[erlang-questions] Is Erlang dynamic language?

Richard O'Keefe ok@REDACTED
Tue Nov 30 01:55:07 CET 2010

On 30/11/2010, at 9:41 AM, Andrey Paramonov wrote:

> Greetings.
> Erlang is definitely a dynamically typed language. But is it a dynamic
> language? I see that the term itself is not what all developers agree
> on - there is a whole discussion on Wikipedia about that (http://
> en.wikipedia.org/wiki/Talk:Dynamic_programming_language).

Look at the list of criteria:
Interpreted?  Yes, maybe, no.  The shell interprets, normal loading
  compiles to byte codes, native code is available.
Dynamically typed?  Yes.  But we're seeing increasing use of
  types for documentation and checking.
Check as much as possible at run time?  No.  By that criterion,
  the only dynamic language I have on any machine would be APL (where
  symbols can change syntax between nullary, unary, and binary so
  that you can't in general tell whether F G H means F(G(H)) or
  G(F,H) until a statement is actually executed, and on the next
  execution it might be different).
No need for type annotations?  Yes.
Modifying properties of the language itself at run time?  Yes,
  in principle.  Nothing stops you writing a modified compiler and
  loading it.  (Which is what you would have to do in Smalltalk too.)
Run-time read-only introspection?  Yes.  (Even Java does that.)
Run-time read-write introspection?  In a language with immutable
  data structures, can you tell the difference between a facility
  that isn't there and one that would have nothing to work on?
  Arguably the tracing and profiling tools *are* this sort of thing.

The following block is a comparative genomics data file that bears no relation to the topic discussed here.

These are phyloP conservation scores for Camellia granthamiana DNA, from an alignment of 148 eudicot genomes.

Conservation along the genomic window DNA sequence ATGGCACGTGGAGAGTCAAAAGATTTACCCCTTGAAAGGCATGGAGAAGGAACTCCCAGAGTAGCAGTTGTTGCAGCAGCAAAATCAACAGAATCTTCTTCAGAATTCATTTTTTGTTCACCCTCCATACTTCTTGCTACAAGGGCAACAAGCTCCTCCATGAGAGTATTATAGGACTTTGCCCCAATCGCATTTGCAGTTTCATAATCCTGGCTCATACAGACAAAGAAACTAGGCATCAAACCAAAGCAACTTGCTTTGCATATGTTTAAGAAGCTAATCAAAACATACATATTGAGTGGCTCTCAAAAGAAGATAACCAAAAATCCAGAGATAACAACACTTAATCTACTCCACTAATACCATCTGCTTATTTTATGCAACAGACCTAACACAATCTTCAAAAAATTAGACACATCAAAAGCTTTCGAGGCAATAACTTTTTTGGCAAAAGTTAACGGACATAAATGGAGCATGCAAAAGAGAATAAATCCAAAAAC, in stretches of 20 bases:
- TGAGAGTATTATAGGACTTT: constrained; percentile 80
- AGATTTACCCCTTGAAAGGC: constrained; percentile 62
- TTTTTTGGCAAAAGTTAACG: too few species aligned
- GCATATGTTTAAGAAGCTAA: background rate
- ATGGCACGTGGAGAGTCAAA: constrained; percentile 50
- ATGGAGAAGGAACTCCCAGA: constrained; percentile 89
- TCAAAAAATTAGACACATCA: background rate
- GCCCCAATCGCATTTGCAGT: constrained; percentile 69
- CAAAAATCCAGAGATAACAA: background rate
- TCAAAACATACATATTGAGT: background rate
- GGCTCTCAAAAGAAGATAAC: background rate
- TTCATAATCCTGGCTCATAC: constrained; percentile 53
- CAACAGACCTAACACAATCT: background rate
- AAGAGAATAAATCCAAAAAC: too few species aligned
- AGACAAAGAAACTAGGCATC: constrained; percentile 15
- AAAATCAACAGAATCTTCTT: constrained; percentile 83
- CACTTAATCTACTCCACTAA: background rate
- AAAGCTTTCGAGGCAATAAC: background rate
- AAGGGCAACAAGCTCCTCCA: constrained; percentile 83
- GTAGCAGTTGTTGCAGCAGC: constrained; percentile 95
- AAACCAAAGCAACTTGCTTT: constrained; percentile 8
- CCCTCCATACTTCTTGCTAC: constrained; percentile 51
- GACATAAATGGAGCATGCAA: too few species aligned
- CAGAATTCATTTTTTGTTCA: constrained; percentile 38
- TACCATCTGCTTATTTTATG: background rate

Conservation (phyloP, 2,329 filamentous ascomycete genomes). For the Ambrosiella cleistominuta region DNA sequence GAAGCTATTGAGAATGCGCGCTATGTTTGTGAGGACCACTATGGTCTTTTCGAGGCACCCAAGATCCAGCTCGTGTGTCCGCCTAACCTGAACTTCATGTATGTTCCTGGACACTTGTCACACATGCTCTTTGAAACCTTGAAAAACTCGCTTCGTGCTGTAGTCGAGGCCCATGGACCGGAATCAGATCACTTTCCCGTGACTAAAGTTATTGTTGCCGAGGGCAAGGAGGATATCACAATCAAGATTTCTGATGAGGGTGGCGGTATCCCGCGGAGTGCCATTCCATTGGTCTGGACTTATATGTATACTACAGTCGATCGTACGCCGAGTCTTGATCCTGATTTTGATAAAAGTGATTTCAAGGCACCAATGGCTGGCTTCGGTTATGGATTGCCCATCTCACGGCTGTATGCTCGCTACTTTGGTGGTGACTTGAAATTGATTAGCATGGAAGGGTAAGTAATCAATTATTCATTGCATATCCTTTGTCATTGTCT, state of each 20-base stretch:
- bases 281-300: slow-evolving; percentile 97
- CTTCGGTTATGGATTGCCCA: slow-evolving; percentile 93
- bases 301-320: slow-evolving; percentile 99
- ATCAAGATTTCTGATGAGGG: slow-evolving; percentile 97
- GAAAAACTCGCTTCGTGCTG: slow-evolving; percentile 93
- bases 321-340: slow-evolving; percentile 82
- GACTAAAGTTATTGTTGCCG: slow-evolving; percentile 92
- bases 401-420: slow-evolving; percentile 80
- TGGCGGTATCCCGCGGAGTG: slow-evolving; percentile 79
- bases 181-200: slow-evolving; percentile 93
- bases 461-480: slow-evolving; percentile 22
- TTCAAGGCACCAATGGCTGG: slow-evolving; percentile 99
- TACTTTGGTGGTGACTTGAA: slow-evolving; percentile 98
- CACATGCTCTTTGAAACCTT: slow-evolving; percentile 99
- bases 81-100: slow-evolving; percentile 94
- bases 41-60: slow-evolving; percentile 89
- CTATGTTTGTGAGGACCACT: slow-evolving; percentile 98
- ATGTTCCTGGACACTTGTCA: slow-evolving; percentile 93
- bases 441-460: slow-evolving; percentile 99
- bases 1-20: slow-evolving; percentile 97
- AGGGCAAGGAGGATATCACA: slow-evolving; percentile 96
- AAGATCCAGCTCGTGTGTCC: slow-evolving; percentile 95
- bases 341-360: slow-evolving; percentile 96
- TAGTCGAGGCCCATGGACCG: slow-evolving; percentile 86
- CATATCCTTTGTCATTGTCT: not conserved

Dynamically linked?  Yes.
New and shiny?  Shiny but not new.

I think it makes more sense to ask whether a language has a particular
feature or allows a particular effect than to ask whether it is a
"dynamic language" as such.
> Many people associate dynamic languages with metaprogramming, runtime
> method injection, AST transformations and the like. As far as I can
> tell, there is no such things in Erlang.

As for AST transformation, what did you think parse transforms were?

There's a difference between a language in which something cannot be
done at all and a language in which something is awkward.  If you
want *simple* metaprogramming, LFE is a front end for Erlang that
provides Lispy syntax, including macro

I'm not perfectly familiar with the term "method injection"; it seems
to be some form of compiling new functions at run time, possibly from
some sort of template.  It's quite straightforward to generate new
modules (as ASTs) at run time, compile them, and load them.  It's not
a thing people seem to do much, possibly because people don't design
code that needs it.

Erlang is dynamic *enough* for its intended uses.

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